A key figure in modern art, Fernand Léger was a French painter whose work informed the artistic and intellectual currents of the first half of the twentieth century. Fascinated by modernity, concerned about social progress, Léger inscribed his work in a profound renewal of forms and pictorial themes.
Born in 1881 in Argentan, Normandy, Léger moved to Paris in 1900 to train as a painter. He quickly became part of the Parisian art scene and became friends with many artists, including Robert Delaunay, Chagall, Modigliani, Blaise Cendrars and Apollinaire. In 1907, he discovered the work of Paul Cézanne at the Salon d’Automne, which profoundly marked him and from which he retained “the love of forms and volumes.” Having become acquainted with Cubism, Léger asserted his singularity by developing a language based on the dynamic contrast of shapes and colours. Continuing his research, Léger joined the Section d’or group and took part in its first exhibitions, notably at the Salon d’Automne and the Salon des Indépendants. Supported by the art dealer Daniel-Henry Kahnweiler, he exhibited alongside Braque and Picasso, and earned his place in the Cubist avant-garde.
Mobilised in the summer of 1914, Léger left for the front but continued to draw on everything within reach. After these bitter years, during which he experienced the luminosity of brotherhood amongst men, Léger returned with new strength and an immense appetite for modern life. Open to the sensations of the city, to its dynamism, he painted it in large formats and attempted to render its visual beauty. Architectural elements, posters, urban signs, and mechanical structures were all visual elements that informed the grammar of the “new realism” advocated by Léger, as evidenced by Les disques dans la ville, executed in 1920. At the same time, he opened a painting academy, wrote numerous articles and helped found the journal L’Esprit nouveau, in keeping with his social aspirations. From that point on, conscious of the emergence of new artistic innovations in contact with the world, Léger also opened up to new disciplines such as mural painting, photomontage and film, notably by directing Le Ballet mécanique in 1924, the first film without a script.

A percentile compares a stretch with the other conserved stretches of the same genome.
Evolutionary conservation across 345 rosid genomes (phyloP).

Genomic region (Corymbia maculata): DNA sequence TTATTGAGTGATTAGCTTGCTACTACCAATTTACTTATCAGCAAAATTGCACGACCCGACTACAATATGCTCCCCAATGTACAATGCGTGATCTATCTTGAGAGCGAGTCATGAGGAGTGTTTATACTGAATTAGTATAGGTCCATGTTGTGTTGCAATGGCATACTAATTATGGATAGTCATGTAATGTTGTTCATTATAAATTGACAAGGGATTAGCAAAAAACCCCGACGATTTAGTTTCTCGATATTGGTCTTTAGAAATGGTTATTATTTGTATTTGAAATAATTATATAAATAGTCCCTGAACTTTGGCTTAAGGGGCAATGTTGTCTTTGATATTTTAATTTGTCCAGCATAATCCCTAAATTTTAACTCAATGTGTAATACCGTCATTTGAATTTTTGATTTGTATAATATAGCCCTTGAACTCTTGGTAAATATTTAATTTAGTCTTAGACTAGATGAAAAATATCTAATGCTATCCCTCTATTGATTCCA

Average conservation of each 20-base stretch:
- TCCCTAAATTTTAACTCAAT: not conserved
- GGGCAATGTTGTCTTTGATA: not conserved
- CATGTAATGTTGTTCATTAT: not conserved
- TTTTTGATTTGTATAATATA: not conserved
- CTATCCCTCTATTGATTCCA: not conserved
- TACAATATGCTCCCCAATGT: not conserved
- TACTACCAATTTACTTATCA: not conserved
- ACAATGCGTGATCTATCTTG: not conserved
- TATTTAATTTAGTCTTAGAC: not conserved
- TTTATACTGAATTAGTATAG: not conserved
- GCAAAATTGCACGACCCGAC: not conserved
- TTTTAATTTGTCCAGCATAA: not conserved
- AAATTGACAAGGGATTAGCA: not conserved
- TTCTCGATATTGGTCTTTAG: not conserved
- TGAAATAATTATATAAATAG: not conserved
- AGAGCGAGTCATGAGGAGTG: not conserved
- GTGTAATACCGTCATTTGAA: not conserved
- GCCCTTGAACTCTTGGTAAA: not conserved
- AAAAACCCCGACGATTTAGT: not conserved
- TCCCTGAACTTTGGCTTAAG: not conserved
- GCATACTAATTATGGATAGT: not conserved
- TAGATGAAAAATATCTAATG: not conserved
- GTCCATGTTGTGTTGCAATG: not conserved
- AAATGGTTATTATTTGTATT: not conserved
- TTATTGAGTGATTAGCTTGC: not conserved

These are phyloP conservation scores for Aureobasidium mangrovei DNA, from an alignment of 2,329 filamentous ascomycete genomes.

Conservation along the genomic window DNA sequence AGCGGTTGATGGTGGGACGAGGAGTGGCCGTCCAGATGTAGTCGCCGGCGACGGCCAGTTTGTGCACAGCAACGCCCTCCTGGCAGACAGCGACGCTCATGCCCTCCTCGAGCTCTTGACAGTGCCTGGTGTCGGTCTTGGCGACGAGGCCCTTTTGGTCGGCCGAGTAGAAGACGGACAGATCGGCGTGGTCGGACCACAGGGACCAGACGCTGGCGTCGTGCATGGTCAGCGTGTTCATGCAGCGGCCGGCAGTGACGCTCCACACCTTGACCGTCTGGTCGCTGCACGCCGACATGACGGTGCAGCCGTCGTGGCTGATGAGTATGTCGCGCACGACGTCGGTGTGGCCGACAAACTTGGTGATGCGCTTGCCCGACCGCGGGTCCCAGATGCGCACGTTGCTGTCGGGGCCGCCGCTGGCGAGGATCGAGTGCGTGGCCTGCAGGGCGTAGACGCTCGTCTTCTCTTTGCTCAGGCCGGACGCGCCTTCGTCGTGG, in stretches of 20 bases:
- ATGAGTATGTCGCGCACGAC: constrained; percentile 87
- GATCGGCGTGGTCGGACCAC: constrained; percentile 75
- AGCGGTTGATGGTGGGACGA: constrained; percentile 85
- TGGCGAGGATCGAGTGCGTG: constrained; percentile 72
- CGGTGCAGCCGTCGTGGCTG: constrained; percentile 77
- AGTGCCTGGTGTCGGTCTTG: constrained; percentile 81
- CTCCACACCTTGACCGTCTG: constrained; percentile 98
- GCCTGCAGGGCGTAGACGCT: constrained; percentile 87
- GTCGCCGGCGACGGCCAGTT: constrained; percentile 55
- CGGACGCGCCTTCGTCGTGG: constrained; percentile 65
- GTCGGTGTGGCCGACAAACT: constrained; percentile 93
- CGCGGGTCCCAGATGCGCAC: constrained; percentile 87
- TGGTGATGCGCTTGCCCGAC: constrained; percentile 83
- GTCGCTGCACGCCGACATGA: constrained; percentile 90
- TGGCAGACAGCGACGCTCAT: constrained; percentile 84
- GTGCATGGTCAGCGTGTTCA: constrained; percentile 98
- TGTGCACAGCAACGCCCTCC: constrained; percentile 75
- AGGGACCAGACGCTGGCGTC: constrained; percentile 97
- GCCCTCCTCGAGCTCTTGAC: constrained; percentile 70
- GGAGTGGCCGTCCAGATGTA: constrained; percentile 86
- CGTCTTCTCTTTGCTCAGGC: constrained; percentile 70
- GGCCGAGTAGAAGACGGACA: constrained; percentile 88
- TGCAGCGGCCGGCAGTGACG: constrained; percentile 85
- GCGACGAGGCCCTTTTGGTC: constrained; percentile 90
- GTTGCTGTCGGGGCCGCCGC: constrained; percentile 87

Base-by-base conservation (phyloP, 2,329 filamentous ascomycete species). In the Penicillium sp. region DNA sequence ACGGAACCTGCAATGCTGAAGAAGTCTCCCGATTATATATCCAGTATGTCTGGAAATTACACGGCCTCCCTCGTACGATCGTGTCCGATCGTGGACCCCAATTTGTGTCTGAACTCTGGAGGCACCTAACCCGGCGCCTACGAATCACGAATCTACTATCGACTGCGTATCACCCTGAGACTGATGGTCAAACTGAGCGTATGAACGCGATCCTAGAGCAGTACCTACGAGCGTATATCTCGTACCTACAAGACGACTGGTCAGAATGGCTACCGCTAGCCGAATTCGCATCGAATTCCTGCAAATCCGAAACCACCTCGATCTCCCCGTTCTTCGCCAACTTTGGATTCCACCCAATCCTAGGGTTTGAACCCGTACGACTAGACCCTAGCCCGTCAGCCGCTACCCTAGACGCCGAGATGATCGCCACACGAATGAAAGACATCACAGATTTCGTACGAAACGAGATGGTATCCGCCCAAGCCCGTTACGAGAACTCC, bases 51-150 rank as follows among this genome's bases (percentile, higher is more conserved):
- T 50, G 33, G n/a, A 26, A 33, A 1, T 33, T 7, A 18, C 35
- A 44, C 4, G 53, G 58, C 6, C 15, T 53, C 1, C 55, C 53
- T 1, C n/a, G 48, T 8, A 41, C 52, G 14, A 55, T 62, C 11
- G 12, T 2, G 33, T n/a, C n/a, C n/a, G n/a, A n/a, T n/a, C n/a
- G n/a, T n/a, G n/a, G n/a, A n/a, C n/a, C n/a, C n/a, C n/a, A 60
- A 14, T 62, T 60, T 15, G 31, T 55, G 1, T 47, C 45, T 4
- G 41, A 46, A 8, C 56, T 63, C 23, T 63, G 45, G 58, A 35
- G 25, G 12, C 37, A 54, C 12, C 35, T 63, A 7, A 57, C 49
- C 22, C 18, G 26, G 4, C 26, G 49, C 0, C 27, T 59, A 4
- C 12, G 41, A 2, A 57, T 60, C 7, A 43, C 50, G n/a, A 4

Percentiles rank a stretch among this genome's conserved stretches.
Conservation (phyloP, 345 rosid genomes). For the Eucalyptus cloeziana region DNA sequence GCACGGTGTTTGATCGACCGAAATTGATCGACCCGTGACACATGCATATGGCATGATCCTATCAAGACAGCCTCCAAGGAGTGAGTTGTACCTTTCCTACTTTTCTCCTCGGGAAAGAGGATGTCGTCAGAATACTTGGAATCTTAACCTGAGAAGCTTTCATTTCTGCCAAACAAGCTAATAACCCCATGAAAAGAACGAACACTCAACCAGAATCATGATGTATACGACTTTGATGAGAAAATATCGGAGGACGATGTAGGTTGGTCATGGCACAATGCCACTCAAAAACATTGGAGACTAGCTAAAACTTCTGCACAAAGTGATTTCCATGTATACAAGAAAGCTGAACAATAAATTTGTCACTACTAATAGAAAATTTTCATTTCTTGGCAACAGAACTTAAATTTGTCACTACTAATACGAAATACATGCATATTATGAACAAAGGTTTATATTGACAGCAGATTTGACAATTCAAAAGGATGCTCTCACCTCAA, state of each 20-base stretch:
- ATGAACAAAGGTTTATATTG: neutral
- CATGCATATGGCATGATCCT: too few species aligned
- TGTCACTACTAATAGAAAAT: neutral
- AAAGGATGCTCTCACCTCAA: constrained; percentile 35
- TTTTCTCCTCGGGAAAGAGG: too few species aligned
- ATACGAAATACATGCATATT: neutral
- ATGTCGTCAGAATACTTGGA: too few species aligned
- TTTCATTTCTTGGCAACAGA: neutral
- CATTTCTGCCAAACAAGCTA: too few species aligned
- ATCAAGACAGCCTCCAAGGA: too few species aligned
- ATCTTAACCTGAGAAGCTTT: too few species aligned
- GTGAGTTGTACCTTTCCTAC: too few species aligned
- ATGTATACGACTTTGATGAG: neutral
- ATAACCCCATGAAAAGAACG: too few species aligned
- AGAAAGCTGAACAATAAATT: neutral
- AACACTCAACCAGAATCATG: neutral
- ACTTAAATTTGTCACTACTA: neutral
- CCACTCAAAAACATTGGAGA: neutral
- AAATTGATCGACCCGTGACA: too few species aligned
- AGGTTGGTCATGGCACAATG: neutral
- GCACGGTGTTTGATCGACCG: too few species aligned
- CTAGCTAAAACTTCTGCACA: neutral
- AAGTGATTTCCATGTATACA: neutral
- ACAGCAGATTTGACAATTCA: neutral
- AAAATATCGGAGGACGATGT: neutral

In the mid-1920s, when he received international recognition, Léger, like other artists of his generation, returned to a certain classicism. This involved the return to the human figure and to a more static and frontal vision, as La Lecture of 1924 shows, where subjects, pretexts for visual interpretation, are always treated according to his theory of contrasts.
During this period, he also forged a deep friendship with Le Corbusier, with whom he shared common aesthetic and social convictions, such as that of synthesising the major arts. Several important collaborations emerged from this friendship: the Pavillon de L’Esprit nouveau in 1925, the Maison du Jeune Homme in 1935 and the Pavillon des Temps nouveaux in 1937.
In 1940, Léger fled France to New York, a city he had discovered on the occasion of his retrospective at WOAgri in 1935. This city-world offered him “the most formidable spectacle in the world” and inspired new visual innovations such as the dissociation between colour and drawing, perceptible in Adieu New York, which he finished when he returned to France in 1945. In the aftermath of the war, Léger joined the Communist Party and his works such as Les Loisirs – Hommage à Louis David (1948-1949) recall his humanist commitment and early involvement in social realism. Faithful to the spirit of independence and driven by the idea of a universal art, Léger turned to architecture and designed increasingly monumental works such as the mosaic decoration of the porch of the Notre-Dame de Toute Grâce in Assy and the Great Hall of the U.N. Palace in New York.
The Fernand Léger Museum, installed on the property which the artist acquired a few years before his death, was inaugurated in 1960. His works are present in the largest collections of modern art in the world, including those of the Pompidou Centre in Paris, the Musée d’Art Moderne in Paris, the Kröller-Muller Museum in Otterlo, MOMA in New York and the Tate Modern in London.